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« i-Neighbors: Local social capital | Main | The Great Scam: Reactions »

August 17, 2004

Captainitis

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Posted by Ross Mayfield

Psychologist Patrick Laughlin from the University of Illinois has a new study that shows that groups outperform even the best individuals in decision making. Always good to rethink groupthink, but I’m not digging up the echo chamber meme.

A cooperating unit benefits from diversity and parallel processing. Without cooperation, errors such as captainitis (when a team defers to the expertise of others) and when a leader possesses so much expertise they isolate themselves. The article suggests a common lesson of invoking collaboration even when its not immeadiately necessary.

With our little company, it helps that we work openly as possible and I try to involve as many people as feasible in a decision. We also borrow the extreme programming practice of pairing to get tasks done. Even Watson and Crick cracked the code through pairing:

At first, Watson ticked off a set of contributory factors that were unsurprising: He and Crick had identified the problem as the most important one to attack. They were passionate about it, devoting themselves single-mindedly to the task. They were willing to try approaches that came from outside their areas of familiarity. Then he added a stunning reason for their success: he and Crick had cracked the elusive code of DNA because they weren’t the most intelligent of the scientists pursuing the answer. According to Watson, the smartest of the lot was Rosalind Franklin, a brilliant British scientist who was working in Paris at the time.

The only thing more dangerous than someone making decisions in isolation is hoarding the information others need to make decisions.

Related: Best practice does not equal best strategy (process-based strategic decision making fails); more on the wisdom of crowds.

[via Jeff Nolan]

Update: Valids Krebs points out the Captainitis of the new Intelligence Czar, which increases the distance from the President to sources of information. Social network analysis aside, in today’s administration, this could be a good or a bad thing.

Comments (7) + TrackBacks (0) | Category: social software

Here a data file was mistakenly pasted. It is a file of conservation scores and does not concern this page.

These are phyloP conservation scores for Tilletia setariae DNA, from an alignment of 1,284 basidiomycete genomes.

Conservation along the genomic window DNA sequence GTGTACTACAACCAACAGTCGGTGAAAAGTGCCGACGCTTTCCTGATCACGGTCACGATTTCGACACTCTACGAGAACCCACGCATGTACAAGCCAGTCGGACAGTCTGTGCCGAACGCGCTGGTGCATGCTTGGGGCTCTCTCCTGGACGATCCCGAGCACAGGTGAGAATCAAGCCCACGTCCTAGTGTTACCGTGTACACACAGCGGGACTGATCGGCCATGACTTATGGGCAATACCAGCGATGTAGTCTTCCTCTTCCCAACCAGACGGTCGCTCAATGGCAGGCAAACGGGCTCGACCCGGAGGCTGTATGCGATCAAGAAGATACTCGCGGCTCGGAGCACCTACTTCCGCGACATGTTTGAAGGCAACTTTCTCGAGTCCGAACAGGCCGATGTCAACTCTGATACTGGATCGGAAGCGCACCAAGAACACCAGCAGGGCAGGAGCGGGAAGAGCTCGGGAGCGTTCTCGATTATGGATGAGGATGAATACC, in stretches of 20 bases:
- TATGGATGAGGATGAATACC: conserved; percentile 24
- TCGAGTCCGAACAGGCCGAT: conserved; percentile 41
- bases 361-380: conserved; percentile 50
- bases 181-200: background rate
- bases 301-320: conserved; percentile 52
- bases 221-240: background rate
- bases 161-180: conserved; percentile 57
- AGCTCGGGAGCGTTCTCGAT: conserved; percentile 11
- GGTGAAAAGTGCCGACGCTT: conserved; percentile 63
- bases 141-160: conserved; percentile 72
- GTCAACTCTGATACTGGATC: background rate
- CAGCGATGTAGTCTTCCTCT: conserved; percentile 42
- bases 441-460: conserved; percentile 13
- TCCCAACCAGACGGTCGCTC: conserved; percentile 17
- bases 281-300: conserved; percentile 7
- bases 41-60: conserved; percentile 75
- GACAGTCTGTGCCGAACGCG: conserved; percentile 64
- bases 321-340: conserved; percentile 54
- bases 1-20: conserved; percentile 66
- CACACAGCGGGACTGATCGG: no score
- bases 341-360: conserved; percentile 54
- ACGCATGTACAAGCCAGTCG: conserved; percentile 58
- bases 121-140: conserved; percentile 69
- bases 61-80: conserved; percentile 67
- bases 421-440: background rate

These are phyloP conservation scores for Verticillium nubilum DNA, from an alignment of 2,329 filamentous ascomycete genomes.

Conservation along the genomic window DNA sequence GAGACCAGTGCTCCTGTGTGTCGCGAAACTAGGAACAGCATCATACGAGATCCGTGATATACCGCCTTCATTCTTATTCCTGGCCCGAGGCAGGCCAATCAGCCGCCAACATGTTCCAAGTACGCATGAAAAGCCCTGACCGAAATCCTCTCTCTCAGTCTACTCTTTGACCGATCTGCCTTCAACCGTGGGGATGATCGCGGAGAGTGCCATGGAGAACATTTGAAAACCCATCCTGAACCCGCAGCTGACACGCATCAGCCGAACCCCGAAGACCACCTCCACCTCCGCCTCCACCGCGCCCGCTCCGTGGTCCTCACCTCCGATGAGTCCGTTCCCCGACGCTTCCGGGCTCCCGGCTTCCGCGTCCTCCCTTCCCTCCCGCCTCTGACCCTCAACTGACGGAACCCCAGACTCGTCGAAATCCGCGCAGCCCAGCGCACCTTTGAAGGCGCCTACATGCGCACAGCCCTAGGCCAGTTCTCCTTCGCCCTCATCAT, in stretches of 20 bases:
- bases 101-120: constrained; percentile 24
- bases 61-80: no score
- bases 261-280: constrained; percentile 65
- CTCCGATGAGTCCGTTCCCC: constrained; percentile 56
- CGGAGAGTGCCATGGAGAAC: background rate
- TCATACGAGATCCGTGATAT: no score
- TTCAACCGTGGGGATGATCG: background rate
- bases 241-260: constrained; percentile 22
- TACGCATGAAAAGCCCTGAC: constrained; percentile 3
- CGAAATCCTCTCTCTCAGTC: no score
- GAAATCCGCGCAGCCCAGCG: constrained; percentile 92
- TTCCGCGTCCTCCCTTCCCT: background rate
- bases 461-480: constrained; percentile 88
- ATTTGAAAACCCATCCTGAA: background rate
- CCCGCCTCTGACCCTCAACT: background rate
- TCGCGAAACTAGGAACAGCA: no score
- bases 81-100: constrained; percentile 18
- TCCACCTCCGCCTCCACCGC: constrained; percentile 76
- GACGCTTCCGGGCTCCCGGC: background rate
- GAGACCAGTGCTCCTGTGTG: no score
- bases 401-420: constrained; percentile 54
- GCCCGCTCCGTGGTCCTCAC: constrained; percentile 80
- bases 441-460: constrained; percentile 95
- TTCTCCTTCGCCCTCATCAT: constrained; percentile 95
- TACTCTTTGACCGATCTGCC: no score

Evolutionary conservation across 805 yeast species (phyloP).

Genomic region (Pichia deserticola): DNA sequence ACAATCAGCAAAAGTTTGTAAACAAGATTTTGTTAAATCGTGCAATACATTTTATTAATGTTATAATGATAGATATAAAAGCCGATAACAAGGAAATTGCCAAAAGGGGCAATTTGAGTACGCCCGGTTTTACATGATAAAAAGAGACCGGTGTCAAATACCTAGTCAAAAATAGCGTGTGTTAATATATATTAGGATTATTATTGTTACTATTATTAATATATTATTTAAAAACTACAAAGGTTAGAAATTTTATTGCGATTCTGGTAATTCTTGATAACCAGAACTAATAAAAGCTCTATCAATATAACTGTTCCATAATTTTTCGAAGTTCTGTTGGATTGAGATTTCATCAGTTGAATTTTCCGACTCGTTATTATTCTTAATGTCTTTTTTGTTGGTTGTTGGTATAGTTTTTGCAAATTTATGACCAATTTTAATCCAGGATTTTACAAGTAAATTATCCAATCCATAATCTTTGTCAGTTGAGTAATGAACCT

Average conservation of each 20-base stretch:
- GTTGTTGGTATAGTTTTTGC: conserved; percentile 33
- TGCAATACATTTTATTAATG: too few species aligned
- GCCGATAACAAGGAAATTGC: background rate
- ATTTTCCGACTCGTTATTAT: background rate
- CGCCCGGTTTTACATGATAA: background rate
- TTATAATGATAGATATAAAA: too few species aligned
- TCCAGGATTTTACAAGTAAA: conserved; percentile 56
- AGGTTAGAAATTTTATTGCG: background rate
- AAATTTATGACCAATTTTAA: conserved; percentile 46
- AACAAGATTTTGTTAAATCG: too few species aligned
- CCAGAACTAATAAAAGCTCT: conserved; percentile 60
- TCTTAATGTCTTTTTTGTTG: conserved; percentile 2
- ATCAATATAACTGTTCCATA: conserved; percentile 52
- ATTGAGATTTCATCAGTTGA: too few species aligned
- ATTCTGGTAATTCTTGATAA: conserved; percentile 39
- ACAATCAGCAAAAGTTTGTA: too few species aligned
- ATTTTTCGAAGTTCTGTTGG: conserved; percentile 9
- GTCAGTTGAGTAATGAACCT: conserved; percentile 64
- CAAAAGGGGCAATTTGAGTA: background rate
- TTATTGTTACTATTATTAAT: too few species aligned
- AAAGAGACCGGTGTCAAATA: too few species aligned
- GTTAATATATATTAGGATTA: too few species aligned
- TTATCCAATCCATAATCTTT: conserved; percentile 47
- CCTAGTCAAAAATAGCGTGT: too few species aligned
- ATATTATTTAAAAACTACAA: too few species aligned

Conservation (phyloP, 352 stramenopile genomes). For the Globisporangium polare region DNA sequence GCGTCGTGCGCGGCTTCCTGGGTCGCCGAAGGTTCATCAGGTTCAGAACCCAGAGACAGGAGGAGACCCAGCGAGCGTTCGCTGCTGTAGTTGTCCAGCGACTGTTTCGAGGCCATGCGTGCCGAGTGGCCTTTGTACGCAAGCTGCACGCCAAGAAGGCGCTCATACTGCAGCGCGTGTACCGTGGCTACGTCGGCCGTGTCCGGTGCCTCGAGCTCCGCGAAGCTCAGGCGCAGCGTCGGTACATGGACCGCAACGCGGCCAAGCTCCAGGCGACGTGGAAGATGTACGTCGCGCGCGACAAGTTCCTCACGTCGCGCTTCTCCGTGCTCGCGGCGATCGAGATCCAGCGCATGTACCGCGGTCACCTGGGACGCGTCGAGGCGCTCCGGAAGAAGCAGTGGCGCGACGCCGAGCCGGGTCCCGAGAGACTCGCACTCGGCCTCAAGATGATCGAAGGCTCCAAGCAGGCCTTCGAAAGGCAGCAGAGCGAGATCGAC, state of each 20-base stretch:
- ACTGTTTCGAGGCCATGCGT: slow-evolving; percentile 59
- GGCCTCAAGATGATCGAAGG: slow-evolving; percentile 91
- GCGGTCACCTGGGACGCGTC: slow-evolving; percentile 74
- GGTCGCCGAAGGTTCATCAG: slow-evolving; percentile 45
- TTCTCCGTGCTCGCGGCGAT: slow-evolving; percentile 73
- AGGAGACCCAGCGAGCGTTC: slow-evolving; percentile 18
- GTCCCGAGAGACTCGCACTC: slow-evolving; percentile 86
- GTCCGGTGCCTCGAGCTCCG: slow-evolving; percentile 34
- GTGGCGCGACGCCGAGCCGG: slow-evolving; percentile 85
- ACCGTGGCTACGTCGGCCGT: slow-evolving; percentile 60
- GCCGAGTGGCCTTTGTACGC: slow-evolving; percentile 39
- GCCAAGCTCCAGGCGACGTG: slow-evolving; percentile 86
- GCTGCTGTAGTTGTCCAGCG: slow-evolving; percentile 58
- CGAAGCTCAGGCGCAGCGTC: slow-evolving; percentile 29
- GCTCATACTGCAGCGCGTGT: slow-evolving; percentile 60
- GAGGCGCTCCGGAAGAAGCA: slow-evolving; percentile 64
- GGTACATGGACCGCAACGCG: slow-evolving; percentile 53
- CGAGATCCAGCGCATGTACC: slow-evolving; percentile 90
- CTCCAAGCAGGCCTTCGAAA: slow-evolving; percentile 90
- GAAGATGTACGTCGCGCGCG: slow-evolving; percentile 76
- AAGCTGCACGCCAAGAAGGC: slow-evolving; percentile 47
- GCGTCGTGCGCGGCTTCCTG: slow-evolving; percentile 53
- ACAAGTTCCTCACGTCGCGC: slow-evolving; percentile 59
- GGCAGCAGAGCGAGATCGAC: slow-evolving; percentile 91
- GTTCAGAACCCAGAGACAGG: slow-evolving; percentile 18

COMMENTS

1. JamesJayTrouble on August 18, 2004 11:41 AM writes...

I couldn't stomach the article.

Psychologists have an understanding of psychology as phrenologists have an understanding of the brain.

I read Watson's _Double Helix_, iirc, 30 years ago. He was a vain-glorious blogger, but he got results. As usual, somebody selling SSN blog-meme is gonna wanna believe crap, and that's what this is:

Pure crap.

Watson-Crick were two captains.

Yeah, synergy is good. If I come to work for your company, Mayfield, can I have just as much input on THE MOST IMPORTANT DECISIONS as you do...???

IF the answer is yes, THEN you would be a True Captain of the Industry. The FantasyBlogWorld-industry. Oh yeah, you are...)-;

IF the answer is no, THEN you would be trying to sell some snakeoil with this blogging. *OR you could be working backwards from what you wanna believe to the facts of the matter... Which normally induces effects identical to a Libertarian Lobotomy.

And, iirc, you being pretty Libertarian politically, I'd say that was the prior cause of this effect, Mr. Mayfield, et al.

:

"It's been real..." (tm) of somebody, no doubt.

"Know time like the present" (tm) of somebody, no doubt.

Permalink to Comment

2. Franklin's Bulldog on August 18, 2004 11:44 AM writes...

Watson should also have mentioned that he and Crick cracked the code before Franklin because "another Randall research associate, Maurice Wilkins, showed some of her X-ray diffraction photographs of DNA to James D. Watson, whereupon Watson, with Francis Crick, succeeded in determining the molecule's structure." See http://en.wikipedia.org/wiki/Rosalind_Franklin

Permalink to Comment

3. Ross Mayfield on August 18, 2004 6:40 PM writes...

Sheesh, you think I'm a Libertarian? And, ah well, nevermind.

Permalink to Comment

4. Scott Moore on August 19, 2004 6:22 PM writes...

Can we put the discussion back on track? I wrote the Dr. Laughlin and he gave me these sources for his studies.

Laughlin, P. R., Bonner, B. L., & Miner, A. G. (2002). Groups perform better than the best individuals on Letters-to-Numbers problems.
Organizational Behavior and Human Decision Processes, 88, 605-620.

Laughlin, P. R., Zander, M. L., Knievel, E. M., & Tan, T. K. (2003).
Groups perform better than the best individuals on Letters-to-Numbers
problems: Informative equations and effective strategies. Journal of Personality and Social Psychology, 85, 684-694.